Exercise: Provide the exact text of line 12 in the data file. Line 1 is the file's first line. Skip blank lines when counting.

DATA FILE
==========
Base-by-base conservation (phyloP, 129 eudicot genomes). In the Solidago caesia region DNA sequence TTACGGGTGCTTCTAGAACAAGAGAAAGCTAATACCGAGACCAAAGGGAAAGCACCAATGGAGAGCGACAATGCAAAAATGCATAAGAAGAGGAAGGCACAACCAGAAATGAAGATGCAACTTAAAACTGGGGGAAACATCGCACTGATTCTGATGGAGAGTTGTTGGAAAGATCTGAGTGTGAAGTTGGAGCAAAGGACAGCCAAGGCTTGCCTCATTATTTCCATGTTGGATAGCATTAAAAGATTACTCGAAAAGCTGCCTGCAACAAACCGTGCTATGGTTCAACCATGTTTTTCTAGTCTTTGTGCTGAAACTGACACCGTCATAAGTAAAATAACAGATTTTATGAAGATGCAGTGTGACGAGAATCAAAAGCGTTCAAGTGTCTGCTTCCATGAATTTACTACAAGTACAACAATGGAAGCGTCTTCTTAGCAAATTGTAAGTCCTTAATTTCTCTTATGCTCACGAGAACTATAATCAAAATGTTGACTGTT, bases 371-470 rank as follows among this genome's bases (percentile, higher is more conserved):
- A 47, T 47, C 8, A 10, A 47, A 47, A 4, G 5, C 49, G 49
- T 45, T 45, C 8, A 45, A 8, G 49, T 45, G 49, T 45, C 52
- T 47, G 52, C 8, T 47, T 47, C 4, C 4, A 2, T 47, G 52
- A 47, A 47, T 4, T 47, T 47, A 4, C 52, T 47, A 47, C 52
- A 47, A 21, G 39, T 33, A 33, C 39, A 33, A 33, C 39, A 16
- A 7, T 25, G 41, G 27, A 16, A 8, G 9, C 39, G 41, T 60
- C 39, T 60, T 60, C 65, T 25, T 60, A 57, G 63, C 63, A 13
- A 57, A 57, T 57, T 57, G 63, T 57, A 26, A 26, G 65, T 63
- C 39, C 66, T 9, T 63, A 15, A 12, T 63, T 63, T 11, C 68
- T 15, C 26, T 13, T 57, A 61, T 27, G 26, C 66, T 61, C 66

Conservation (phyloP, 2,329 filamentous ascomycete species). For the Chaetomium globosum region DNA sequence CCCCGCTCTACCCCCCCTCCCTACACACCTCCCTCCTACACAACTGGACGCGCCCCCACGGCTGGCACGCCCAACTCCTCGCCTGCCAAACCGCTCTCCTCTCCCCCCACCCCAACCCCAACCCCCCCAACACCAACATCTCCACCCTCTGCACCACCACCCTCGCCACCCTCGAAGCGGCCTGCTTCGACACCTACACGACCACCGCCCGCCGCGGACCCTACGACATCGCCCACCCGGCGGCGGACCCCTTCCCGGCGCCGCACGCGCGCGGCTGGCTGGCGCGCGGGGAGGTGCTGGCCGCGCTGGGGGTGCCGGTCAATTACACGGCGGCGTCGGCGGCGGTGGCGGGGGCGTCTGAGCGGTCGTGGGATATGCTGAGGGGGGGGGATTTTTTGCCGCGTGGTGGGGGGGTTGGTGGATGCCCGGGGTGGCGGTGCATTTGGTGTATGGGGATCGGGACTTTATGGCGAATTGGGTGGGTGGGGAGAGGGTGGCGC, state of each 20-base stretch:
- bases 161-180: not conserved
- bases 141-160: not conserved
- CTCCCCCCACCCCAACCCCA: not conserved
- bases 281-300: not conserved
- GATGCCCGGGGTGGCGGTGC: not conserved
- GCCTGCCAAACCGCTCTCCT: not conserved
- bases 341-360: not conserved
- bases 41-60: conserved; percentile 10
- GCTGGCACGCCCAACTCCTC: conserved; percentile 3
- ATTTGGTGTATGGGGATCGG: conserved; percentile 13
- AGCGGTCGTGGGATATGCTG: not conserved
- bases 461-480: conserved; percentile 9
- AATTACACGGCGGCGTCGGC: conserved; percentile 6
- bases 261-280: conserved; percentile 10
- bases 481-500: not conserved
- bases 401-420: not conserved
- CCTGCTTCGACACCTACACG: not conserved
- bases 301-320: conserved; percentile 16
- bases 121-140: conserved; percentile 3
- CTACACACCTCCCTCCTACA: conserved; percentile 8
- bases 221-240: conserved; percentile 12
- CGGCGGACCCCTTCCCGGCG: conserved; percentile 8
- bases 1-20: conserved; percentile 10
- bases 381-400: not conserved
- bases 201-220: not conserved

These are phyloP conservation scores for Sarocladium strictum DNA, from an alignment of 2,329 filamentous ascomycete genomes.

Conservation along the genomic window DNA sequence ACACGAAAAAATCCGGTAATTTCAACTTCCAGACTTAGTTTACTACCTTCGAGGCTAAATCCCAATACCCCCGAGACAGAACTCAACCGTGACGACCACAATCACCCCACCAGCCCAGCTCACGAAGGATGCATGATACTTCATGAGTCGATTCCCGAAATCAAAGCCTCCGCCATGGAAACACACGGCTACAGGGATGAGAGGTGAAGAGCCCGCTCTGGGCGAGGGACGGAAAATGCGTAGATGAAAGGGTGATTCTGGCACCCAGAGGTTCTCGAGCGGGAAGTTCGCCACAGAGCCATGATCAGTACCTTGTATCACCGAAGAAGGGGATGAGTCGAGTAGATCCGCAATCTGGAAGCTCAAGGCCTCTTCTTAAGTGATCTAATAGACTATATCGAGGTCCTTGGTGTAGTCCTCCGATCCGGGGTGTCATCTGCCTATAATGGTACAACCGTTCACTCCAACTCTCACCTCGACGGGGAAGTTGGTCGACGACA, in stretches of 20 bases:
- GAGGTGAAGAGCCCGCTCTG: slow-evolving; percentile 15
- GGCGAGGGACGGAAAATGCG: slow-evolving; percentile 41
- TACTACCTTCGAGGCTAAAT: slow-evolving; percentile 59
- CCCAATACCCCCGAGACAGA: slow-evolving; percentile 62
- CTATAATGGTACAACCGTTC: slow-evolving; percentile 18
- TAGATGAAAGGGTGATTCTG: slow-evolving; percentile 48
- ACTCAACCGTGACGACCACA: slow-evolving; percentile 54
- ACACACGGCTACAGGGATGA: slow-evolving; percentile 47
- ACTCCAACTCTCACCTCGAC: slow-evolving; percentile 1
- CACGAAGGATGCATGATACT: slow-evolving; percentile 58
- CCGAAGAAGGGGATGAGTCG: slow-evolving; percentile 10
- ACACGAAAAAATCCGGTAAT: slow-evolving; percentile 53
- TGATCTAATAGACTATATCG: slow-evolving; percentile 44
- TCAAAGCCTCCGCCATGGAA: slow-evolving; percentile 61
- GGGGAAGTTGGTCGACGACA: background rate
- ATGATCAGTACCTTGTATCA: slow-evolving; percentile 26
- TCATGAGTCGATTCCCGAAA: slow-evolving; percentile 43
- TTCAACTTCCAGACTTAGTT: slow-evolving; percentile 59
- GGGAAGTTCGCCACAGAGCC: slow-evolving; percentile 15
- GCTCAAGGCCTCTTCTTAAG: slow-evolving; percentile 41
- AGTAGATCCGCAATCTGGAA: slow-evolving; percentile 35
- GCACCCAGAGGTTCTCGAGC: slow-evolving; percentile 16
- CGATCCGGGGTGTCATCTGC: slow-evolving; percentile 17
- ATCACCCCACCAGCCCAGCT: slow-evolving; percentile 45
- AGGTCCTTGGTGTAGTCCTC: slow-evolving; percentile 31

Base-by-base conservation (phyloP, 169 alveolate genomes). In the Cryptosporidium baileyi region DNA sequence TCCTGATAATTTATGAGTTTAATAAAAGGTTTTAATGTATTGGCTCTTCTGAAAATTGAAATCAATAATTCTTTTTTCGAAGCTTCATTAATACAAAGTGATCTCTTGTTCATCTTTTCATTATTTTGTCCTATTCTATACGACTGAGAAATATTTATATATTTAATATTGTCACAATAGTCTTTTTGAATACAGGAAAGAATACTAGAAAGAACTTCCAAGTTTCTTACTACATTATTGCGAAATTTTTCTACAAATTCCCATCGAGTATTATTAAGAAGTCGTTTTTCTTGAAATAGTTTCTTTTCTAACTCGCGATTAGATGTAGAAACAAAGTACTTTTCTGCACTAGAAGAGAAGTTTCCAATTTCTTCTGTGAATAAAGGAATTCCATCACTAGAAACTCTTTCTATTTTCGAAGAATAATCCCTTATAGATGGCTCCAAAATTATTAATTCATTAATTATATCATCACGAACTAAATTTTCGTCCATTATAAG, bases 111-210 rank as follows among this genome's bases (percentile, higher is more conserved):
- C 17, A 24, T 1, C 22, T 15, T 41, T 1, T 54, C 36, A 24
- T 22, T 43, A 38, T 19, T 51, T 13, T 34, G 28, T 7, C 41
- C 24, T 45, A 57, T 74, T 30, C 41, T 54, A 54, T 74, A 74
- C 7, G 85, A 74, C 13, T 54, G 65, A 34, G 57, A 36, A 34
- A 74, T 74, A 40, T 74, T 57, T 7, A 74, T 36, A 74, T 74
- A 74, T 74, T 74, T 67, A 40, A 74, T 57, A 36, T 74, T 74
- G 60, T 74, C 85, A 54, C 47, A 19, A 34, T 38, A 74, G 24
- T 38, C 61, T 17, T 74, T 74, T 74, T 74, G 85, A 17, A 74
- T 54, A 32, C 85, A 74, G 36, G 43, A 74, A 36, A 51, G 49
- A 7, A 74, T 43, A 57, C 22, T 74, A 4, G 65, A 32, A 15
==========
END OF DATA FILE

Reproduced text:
Conservation (phyloP, 2,329 filamentous ascomycete species). For the Chaetomium globosum region DNA sequence CCCCGCTCTACCCCCCCTCCCTACACACCTCCCTCCTACACAACTGGACGCGCCCCCACGGCTGGCACGCCCAACTCCTCGCCTGCCAAACCGCTCTCCTCTCCCCCCACCCCAACCCCAACCCCCCCAACACCAACATCTCCACCCTCTGCACCACCACCCTCGCCACCCTCGAAGCGGCCTGCTTCGACACCTACACGACCACCGCCCGCCGCGGACCCTACGACATCGCCCACCCGGCGGCGGACCCCTTCCCGGCGCCGCACGCGCGCGGCTGGCTGGCGCGCGGGGAGGTGCTGGCCGCGCTGGGGGTGCCGGTCAATTACACGGCGGCGTCGGCGGCGGTGGCGGGGGCGTCTGAGCGGTCGTGGGATATGCTGAGGGGGGGGGATTTTTTGCCGCGTGGTGGGGGGGTTGGTGGATGCCCGGGGTGGCGGTGCATTTGGTGTATGGGGATCGGGACTTTATGGCGAATTGGGTGGGTGGGGAGAGGGTGGCGC, state of each 20-base stretch: